Down syndrome is partially common in Ireland according to the official website (downsyndrome.ie, 2013) being diagnosed in one in four hundred and forty-four babies with down-syndrome annually. It is classified as a health problem which originates in the womb, and one cannot claim for it to be reasoned as or a cause of any disease or illness (Downsyndrome.ie, 2013). It is not gender specific as it can be sourced from either the mother or father. According to the Irish Health Service Executive (HSE) (HSE.ie, 2018), men have a likelihood of one in 35 of handing down the condition to offspring while females are five times more likely as they are estimated to be every one in eight. It can also be caused by a tiny proportion of all translocation trisomies being inherited or passed down from parents to their child. In addition to this, the myth of the older age of the maternal mother being the result of the child’s diagnosis is an incorrect statement. As according to the website (Downsyndrome.ie, 2013), the age does increase the probability of occurrence, but many children with intellectual disabilities such as down syndrome have mothers that are aged under thirty-five. The HSE (HSE.ie, 2018), states that the chances increase from one in every one thousand five hundred when you are twenty, to a huge growth of thirty times more likely when you become forty five (one in fifty).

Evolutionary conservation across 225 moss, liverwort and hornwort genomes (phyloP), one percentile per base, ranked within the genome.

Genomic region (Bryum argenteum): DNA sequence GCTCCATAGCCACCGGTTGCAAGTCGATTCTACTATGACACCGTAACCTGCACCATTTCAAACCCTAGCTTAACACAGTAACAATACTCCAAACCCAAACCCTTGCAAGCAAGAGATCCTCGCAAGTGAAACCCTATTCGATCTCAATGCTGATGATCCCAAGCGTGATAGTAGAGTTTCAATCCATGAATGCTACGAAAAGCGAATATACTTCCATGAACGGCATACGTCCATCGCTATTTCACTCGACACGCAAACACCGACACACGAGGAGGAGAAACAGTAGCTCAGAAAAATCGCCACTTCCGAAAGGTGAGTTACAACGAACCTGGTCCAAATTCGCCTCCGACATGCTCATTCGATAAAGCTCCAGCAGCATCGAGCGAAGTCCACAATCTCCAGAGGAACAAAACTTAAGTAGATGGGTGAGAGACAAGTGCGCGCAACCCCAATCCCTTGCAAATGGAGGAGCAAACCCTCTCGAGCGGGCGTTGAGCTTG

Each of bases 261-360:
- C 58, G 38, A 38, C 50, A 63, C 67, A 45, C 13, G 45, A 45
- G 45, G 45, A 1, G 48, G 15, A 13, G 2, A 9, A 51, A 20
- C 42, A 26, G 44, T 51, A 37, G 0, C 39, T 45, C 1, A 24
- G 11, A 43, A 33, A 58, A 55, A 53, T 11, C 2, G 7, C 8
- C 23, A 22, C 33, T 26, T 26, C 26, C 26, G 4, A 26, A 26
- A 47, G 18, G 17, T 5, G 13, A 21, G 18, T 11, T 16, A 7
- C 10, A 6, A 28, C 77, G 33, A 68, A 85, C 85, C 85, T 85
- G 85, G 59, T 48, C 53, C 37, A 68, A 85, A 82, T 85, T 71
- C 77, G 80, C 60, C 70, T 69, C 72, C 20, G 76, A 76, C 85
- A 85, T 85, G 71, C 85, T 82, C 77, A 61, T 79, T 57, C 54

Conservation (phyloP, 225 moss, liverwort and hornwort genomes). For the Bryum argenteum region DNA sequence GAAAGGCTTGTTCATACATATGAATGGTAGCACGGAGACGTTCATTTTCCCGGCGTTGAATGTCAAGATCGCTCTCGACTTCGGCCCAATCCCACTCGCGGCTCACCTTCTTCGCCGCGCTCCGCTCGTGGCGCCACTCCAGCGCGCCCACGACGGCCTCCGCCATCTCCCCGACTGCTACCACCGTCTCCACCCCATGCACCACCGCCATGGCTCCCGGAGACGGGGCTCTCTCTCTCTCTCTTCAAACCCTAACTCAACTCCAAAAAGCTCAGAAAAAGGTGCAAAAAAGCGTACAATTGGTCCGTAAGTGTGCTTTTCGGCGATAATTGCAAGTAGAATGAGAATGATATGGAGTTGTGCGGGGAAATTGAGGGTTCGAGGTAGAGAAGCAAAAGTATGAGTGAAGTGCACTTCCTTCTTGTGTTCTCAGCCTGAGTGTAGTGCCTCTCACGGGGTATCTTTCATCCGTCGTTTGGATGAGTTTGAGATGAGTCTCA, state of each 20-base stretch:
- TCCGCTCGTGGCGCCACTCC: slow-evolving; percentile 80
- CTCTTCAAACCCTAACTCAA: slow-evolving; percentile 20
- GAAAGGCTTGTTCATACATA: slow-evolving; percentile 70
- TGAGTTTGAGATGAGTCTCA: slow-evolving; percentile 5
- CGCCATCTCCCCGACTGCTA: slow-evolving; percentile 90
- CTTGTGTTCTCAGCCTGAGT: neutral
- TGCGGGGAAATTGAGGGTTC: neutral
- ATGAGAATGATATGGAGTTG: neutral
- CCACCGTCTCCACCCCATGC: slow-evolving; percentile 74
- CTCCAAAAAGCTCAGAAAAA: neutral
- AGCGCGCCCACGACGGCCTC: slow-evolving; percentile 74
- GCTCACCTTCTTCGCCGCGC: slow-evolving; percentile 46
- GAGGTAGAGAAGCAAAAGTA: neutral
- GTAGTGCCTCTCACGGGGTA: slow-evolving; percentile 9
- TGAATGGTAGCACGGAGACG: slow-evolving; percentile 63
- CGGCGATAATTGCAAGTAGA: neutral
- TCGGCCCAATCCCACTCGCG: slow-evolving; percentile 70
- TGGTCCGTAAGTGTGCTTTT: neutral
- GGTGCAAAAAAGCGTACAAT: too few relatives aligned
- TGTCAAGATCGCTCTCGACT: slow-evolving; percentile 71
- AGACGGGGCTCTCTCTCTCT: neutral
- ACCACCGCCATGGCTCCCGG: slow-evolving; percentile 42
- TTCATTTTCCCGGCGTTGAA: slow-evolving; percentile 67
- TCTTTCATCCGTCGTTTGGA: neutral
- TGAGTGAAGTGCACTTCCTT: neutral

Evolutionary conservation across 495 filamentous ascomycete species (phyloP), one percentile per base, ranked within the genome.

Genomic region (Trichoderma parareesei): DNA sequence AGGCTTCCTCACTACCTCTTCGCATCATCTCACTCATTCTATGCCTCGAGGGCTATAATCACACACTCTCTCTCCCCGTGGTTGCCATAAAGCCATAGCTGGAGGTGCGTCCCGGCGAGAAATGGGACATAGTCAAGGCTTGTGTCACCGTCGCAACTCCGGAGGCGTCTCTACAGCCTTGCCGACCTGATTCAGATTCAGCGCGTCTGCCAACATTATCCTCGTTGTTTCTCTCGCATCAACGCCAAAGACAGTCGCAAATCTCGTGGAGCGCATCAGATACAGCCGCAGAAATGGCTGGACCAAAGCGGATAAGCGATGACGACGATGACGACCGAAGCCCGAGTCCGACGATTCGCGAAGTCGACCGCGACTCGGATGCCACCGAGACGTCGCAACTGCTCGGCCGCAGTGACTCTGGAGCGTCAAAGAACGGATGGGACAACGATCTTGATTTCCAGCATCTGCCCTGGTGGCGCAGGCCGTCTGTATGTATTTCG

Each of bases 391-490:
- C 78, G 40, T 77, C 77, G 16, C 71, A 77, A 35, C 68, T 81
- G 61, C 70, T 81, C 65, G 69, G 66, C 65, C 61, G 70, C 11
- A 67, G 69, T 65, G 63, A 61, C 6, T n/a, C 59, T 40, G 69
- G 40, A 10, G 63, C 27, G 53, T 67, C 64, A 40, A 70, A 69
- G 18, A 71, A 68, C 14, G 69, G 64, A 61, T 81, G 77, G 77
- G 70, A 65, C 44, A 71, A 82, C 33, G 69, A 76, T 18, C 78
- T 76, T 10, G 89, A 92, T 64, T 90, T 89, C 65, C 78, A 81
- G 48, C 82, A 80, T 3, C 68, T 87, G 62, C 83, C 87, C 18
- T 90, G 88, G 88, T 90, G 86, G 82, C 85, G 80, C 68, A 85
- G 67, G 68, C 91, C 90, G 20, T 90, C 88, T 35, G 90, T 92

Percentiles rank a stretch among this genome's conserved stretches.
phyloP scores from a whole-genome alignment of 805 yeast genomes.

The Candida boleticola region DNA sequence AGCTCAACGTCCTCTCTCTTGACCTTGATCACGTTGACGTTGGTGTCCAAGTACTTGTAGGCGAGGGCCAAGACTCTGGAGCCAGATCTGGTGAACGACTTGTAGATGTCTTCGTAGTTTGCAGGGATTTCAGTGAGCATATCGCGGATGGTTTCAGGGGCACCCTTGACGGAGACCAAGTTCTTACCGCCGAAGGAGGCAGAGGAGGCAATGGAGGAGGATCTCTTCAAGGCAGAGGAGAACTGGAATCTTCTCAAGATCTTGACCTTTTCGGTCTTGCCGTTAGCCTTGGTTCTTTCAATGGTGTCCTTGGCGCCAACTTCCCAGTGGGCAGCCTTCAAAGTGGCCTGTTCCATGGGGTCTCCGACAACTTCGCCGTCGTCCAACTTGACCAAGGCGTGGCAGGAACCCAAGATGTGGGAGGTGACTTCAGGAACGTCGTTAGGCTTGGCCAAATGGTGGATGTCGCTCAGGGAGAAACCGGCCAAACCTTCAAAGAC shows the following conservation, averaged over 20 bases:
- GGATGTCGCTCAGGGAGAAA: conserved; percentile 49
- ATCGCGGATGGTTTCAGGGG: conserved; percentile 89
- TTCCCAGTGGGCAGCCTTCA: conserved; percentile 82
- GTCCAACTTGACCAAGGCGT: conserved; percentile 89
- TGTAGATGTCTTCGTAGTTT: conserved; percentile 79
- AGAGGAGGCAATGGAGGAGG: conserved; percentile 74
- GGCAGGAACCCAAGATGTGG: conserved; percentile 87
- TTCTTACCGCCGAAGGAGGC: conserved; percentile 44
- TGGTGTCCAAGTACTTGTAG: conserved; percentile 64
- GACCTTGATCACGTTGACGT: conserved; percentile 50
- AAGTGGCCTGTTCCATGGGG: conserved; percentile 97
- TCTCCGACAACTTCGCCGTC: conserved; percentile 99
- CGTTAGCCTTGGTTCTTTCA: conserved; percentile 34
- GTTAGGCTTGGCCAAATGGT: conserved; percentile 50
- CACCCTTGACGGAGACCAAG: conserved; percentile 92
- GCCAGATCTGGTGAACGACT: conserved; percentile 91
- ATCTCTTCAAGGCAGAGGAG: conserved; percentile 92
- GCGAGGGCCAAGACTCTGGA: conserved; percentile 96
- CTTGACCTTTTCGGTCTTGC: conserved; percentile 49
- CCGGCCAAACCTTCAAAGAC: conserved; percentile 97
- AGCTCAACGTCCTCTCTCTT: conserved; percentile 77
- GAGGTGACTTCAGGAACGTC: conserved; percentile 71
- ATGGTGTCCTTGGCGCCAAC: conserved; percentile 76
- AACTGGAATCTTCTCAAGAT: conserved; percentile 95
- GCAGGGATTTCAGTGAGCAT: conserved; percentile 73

Recent research suggests that environmental factors may influence the amount of cases in a specific geographical location along a small-time frame (HSE.ie, 2018). The factors are listed as exposure to infectious agents, oral contraception, inhaling tobacco or smoking, radiation or pesticides. There is a lack of substantial and concrete evidence to support this list and this may be only a series of coincidences colliding together. However, it is a fact that smoking has the capability to damage the baby and is warned against in prenatal development, as it can risk stillbirth, miscarriages and even premature births.